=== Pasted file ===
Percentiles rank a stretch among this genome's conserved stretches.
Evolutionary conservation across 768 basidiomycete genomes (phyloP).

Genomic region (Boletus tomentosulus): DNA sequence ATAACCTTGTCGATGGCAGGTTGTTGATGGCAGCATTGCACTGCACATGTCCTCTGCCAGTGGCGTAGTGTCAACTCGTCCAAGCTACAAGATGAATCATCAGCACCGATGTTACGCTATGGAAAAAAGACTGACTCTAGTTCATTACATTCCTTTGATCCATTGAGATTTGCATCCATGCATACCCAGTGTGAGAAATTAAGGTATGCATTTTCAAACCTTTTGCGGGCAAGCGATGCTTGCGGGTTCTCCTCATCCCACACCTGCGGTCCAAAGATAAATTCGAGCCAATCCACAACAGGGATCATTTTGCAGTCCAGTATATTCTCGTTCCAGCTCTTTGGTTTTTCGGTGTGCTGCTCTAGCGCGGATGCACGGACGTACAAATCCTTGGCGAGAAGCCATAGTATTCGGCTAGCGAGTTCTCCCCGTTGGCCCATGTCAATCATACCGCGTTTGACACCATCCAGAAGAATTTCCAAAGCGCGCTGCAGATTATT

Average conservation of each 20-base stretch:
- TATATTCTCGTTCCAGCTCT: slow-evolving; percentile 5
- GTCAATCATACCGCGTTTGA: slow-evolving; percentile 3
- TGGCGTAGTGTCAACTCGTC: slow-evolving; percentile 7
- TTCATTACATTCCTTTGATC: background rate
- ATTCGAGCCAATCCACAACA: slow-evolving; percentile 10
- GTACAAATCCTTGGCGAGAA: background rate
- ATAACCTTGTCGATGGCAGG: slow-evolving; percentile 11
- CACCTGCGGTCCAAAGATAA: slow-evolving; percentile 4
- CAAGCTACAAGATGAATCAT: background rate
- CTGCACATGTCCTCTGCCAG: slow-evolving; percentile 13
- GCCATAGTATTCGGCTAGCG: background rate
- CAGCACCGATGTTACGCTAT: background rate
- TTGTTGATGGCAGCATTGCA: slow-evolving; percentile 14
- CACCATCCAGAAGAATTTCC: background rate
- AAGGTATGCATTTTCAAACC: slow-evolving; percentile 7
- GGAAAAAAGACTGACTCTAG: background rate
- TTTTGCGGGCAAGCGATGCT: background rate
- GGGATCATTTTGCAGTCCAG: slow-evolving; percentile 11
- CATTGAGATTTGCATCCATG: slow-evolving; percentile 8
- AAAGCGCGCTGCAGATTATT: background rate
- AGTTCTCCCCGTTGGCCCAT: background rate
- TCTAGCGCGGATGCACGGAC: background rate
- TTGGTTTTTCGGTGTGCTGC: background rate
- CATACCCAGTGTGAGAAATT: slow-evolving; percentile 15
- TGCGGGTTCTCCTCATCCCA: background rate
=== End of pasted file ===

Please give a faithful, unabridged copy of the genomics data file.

Percentiles rank a stretch among this genome's conserved stretches.
Evolutionary conservation across 768 basidiomycete genomes (phyloP).

Genomic region (Boletus tomentosulus): DNA sequence ATAACCTTGTCGATGGCAGGTTGTTGATGGCAGCATTGCACTGCACATGTCCTCTGCCAGTGGCGTAGTGTCAACTCGTCCAAGCTACAAGATGAATCATCAGCACCGATGTTACGCTATGGAAAAAAGACTGACTCTAGTTCATTACATTCCTTTGATCCATTGAGATTTGCATCCATGCATACCCAGTGTGAGAAATTAAGGTATGCATTTTCAAACCTTTTGCGGGCAAGCGATGCTTGCGGGTTCTCCTCATCCCACACCTGCGGTCCAAAGATAAATTCGAGCCAATCCACAACAGGGATCATTTTGCAGTCCAGTATATTCTCGTTCCAGCTCTTTGGTTTTTCGGTGTGCTGCTCTAGCGCGGATGCACGGACGTACAAATCCTTGGCGAGAAGCCATAGTATTCGGCTAGCGAGTTCTCCCCGTTGGCCCATGTCAATCATACCGCGTTTGACACCATCCAGAAGAATTTCCAAAGCGCGCTGCAGATTATT

Average conservation of each 20-base stretch:
- TATATTCTCGTTCCAGCTCT: slow-evolving; percentile 5
- GTCAATCATACCGCGTTTGA: slow-evolving; percentile 3
- TGGCGTAGTGTCAACTCGTC: slow-evolving; percentile 7
- TTCATTACATTCCTTTGATC: background rate
- ATTCGAGCCAATCCACAACA: slow-evolving; percentile 10
- GTACAAATCCTTGGCGAGAA: background rate
- ATAACCTTGTCGATGGCAGG: slow-evolving; percentile 11
- CACCTGCGGTCCAAAGATAA: slow-evolving; percentile 4
- CAAGCTACAAGATGAATCAT: background rate
- CTGCACATGTCCTCTGCCAG: slow-evolving; percentile 13
- GCCATAGTATTCGGCTAGCG: background rate
- CAGCACCGATGTTACGCTAT: background rate
- TTGTTGATGGCAGCATTGCA: slow-evolving; percentile 14
- CACCATCCAGAAGAATTTCC: background rate
- AAGGTATGCATTTTCAAACC: slow-evolving; percentile 7
- GGAAAAAAGACTGACTCTAG: background rate
- TTTTGCGGGCAAGCGATGCT: background rate
- GGGATCATTTTGCAGTCCAG: slow-evolving; percentile 11
- CATTGAGATTTGCATCCATG: slow-evolving; percentile 8
- AAAGCGCGCTGCAGATTATT: background rate
- AGTTCTCCCCGTTGGCCCAT: background rate
- TCTAGCGCGGATGCACGGAC: background rate
- TTGGTTTTTCGGTGTGCTGC: background rate
- CATACCCAGTGTGAGAAATT: slow-evolving; percentile 15
- TGCGGGTTCTCCTCATCCCA: background rate